I'm going to ask Cernig to jump in with any insider commentary he may have on the leanings of the Daily Mail, because today they're running a scare article that seems to suggest that Britons are fleeing England for quality Malaysian health care, except that the numbers cited represent some tiny fraction of 1% of NHS users.
What the reporting does show is that people of means will always have more options than those of lesser means. Which isn't exactly news, in England or anywhere else.
Update By Cernig First, let me note that the Daily mail is the most rightwing of all the Brit tabloid press and that the company behind the article's study is one which exists to promote private medicine both in the UK and abroad. Unbiased, they aren't.
Sha has it exactly right that the main thrust of this story is that people who can afford private healthcare in the UK are the ones doing the shopping around. Which means this story is far more an indictment of Britain's overpriced and profit-gouging private sector than it is of the NHS.
The key graff in the Daily Mail's story is being deliberately overlooked by US conservatives today:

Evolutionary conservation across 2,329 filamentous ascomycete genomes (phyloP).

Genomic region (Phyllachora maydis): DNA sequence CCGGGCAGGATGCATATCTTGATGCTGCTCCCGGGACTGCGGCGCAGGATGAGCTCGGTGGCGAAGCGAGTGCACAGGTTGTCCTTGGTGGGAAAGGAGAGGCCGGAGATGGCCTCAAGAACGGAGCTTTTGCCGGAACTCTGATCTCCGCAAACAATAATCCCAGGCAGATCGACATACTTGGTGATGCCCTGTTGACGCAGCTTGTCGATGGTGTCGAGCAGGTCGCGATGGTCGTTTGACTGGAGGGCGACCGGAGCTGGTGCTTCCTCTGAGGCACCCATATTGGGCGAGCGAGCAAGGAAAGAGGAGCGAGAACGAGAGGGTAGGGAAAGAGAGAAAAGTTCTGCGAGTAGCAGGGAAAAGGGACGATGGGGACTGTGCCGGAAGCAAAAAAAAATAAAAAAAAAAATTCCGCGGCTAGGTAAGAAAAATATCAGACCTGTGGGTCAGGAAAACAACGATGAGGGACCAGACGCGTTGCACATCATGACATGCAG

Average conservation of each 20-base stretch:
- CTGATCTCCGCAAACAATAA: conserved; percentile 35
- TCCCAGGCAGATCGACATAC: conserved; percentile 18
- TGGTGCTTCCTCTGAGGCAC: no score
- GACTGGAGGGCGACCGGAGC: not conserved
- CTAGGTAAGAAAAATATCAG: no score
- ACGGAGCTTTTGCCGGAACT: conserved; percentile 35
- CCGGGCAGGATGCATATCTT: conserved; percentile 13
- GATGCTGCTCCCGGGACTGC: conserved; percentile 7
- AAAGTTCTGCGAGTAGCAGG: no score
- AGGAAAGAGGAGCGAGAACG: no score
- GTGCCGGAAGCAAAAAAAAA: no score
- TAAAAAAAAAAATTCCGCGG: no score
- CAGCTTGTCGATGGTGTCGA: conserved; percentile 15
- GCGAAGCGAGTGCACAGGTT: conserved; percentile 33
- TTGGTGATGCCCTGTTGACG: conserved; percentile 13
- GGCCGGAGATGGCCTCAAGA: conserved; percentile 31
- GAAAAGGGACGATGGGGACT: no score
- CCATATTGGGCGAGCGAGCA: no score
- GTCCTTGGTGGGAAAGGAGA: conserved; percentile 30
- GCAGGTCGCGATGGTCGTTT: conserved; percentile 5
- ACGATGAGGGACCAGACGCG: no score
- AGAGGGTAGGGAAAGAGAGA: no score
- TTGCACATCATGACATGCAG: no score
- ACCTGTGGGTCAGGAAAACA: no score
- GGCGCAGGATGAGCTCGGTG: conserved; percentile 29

Low prices in India, where flights, hotels and a heart bypass cost less than half the price charged by British private hospitals, explain its top ranking in the survey by Treatment Abroad, a British website providing information on hospitals overseas.These travellers wouldn't have used the NHS in any case. They're rich queue-jumpers.
None of the conservative pundits talking about this story will mention, either, this article on the Treatment Abroad website that says "many Americans are choosing to have their treatment abroad. The primary reason is due to the astonishing financial rewards....Given the cost of medical treatment in America, it is little surprise that people are outsourcing complex medical operations to other countries."
As to the part about MRSA superbugs driving this exodus - again it's rubbish by the article's own admission, sheer purple journalism. However, conservative fans of the American private system shouldn't get too jubilant about British superbug woes. A recent US government study detailed how MRSA killed more than 18,000 Americans in 2005, a quarter of whom became infected while in the hospital. But let's not let facts get in the way of a good chance to bash "socialized" healthcare, or by extension the Democrats, shall we?